Dan Weinstein, owner of The Iliad Bookstore sits surrounded by books.
Photo by Augustus Britton

The Iliad Bookshop’s Everlasting Odyssey

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In an era awash in technology, this Valley bookstore and its spunky cats remain a nexus for literary community.

“I started the store in ‘87 and I cut my hair real short to get my lease and never cut it again after that,” confesses the long-locked L.A. native and sole proprietor of The Iliad Bookshop, Dan Weinstein.

Located at an inconspicuous intersection between Burbank and North Hollywood, The Iliad Bookshop is a cozy mix of librarial reverence and old lore magic. The walls are lined with literary memorabilia, most notably art by R. Crumb and posters of Bukowski alongside author obituaries from days past. An aged photograph showing Weinstein drowning in a pile of hardcovers hangs on the wall.

“After the earthquake in ’94, books were literally a foot to two feet deep in the aisles, I took advantage of the photo op,” Weinstein says.

Weinstein is the scion of a Valley-based used book business dynasty. His uncles had establishments around town and were leaders of the antiquarian scene with Tarzana’s Heritage Book Shop and Hollywood Book City.

The Iliad Bookshop was christened with its Homeric name because its original location was next door to the now-defunct Odyssey Video. (Remember? They lampooned the Paris Hilton sex tape with a sprawling advertisement across the wall in hot yellow all caps font).

“I thought it made sense, you know, The Iliad and The Odyssey,” Weinstein says, as he sits in a back room of his bookstore, deep in a fluffy brown chair, the walls around him overflowing with titles. Nearby is a rare book aisle — one of Weinstein’s favorite parts of the place — equipped with a five-foot-tall silver bank safe gushing with expensive tomes.

Weinstein’s 10 employees are awesome. There are no better poetic words to describe them. One could say they all look like fictional characters. Grateful Dead fans, Philip K. Dick spies or Stendhal savants eating Chinese food at the counter while the shop’s spunky cats Zeus and Apollo — more nods to Greek mythology — climb over their shoulders.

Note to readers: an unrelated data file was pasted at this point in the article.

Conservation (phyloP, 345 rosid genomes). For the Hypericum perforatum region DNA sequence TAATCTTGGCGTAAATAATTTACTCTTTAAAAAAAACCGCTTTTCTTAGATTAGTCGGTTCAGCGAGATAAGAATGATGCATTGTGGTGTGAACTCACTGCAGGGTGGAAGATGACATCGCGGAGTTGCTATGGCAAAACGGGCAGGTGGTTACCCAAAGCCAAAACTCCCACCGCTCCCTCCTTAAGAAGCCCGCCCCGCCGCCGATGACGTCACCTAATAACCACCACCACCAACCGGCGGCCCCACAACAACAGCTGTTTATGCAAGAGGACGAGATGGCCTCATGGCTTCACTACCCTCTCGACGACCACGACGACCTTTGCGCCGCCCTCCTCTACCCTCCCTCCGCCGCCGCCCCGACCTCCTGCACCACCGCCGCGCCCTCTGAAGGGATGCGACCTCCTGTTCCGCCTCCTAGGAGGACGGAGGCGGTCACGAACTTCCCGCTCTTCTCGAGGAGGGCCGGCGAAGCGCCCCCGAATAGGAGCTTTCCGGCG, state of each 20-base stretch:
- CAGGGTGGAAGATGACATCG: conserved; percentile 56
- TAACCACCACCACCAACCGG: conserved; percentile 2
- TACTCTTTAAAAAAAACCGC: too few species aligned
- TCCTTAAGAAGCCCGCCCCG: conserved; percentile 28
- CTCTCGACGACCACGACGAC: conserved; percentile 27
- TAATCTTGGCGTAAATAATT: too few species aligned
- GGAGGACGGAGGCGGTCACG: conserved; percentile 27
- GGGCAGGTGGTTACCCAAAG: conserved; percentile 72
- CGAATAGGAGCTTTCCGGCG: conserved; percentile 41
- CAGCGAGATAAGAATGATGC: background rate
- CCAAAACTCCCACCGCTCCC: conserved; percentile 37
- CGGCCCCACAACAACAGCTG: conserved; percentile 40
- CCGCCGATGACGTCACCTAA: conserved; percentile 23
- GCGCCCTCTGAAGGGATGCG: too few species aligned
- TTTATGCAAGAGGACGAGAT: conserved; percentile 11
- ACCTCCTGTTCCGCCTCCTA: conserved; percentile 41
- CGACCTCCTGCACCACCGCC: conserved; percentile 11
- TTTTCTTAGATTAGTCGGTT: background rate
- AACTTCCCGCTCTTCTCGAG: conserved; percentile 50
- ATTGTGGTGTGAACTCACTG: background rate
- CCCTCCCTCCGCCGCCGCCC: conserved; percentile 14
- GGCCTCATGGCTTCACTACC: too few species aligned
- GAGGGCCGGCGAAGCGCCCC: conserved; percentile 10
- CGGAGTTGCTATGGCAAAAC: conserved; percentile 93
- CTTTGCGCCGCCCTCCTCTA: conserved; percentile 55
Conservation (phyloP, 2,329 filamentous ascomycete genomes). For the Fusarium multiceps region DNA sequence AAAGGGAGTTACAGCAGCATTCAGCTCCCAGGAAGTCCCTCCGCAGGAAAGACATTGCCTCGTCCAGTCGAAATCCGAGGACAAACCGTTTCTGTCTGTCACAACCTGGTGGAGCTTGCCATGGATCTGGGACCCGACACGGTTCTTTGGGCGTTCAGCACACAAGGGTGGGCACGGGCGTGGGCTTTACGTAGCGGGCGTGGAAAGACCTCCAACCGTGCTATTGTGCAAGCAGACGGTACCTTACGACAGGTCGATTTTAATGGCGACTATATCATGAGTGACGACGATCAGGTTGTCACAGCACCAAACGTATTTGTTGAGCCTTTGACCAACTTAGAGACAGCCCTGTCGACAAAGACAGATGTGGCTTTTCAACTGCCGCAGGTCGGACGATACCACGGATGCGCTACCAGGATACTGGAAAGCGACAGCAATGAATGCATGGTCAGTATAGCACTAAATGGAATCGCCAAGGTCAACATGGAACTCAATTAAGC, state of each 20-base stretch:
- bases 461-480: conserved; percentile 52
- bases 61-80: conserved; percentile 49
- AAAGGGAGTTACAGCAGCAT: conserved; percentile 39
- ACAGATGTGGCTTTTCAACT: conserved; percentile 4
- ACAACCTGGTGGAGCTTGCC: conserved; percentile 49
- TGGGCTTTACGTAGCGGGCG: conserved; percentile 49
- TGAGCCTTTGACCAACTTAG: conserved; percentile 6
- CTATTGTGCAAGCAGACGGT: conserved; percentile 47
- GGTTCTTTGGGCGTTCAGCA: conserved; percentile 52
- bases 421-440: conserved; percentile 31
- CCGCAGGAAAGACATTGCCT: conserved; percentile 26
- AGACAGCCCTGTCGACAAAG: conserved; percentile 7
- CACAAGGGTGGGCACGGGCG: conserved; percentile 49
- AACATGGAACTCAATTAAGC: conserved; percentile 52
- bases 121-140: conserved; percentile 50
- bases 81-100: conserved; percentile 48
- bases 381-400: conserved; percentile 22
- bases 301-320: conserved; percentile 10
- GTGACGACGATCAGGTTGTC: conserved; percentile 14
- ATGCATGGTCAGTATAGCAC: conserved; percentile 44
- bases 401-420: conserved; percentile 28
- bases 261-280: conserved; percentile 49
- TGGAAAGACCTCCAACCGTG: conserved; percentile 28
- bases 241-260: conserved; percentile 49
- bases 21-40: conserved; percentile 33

Weinstein is the scion of a Valley-based used book business dynasty. His uncles had establishments around town and were leaders of the antiquarian scene with Tarzana’s Heritage Book Shop and Hollywood Book City.

“If you wanted to buy a Gutenberg Bible or a Shakespeare Folio you’d talk to them, they were the go-to guys,” he says. “Their father was a junk dealer and when he passed away they realized they could buy a book for a nickel all day long and sell them for 50 cents.”

Aside from nepotistic influence, he cut his teeth selling books at a thrift store, “under the condition that I got first crack at ‘em.’” That is until his collection reached over a 1,000 and he decided he might do something about it.

“In the mid-’90s, we started selling online and realized it could be a great tool and it could change things, even before Amazon, but finding a book you didn’t know you needed — you don’t get that on Amazon. And [here] you can read through it and sit down on a couch and read a few pages and see if you like it.”

Dan Weinstein

In 2006 Weinstein relocated the shop away from its aforesaid neighbor, Odyssey Video. It is now staked in a larger space, upsizing almost 3,000-square feet to a capacious 6,000-foot corner building, which is likely to expand in the near future.

“They have everything, and everything is $3,” a customer whispers behind a wall of sci-fi paperbacks. The statement isn’t exactly true, but it feels like it’s true. After all, can you go into Barnes & Noble nowadays and find anything for less than $10?

“Good old classic literature we do well with,” Weinstein says when asked what sells best. “[We have] approximately 125,000 books [in our inventory], the number changes daily, we take in a couple thousand a day.”

The Amazon question is raised; that Internet vortex of things for sale. Where are bookstores heading? Weinstein remains hopeful, realistic and resilient.

“In the mid-’90s, we started selling online and realized it could be a great tool and it could change things, even before Amazon,” Weinstein says. “But, finding a book you didn’t know you needed — you don’t get that on Amazon. And [here] you can read through it and sit down on a couch and read a few pages and see if you like it.”

It’s this kind of experience that The Iliad Bookshop’s loyal customers return to.

“I think L.A. is a lot more literate than people give it credit for,” Weinstein says.

The brick-and-mortar bookstore is a welcome jaunt, even from the outside with its elfin façade. English artist Paul Dilworth painted a mural on the building which depicts a beatific vision occupied by great poets, songsters and the like. Inside is a consistent air of the unique where a one-eyed cat might trail your reading pursuits. In a time when everything is awash in indulgent technology, The Iliad remains generous like a great friend: open early, open late and always there to nourish the soul with a story.

VISIT

The Iliad Bookshop

5400 Cahuenga Blvd., North Hollywood, CA 91601

iliadbooks.com

Los Angeleno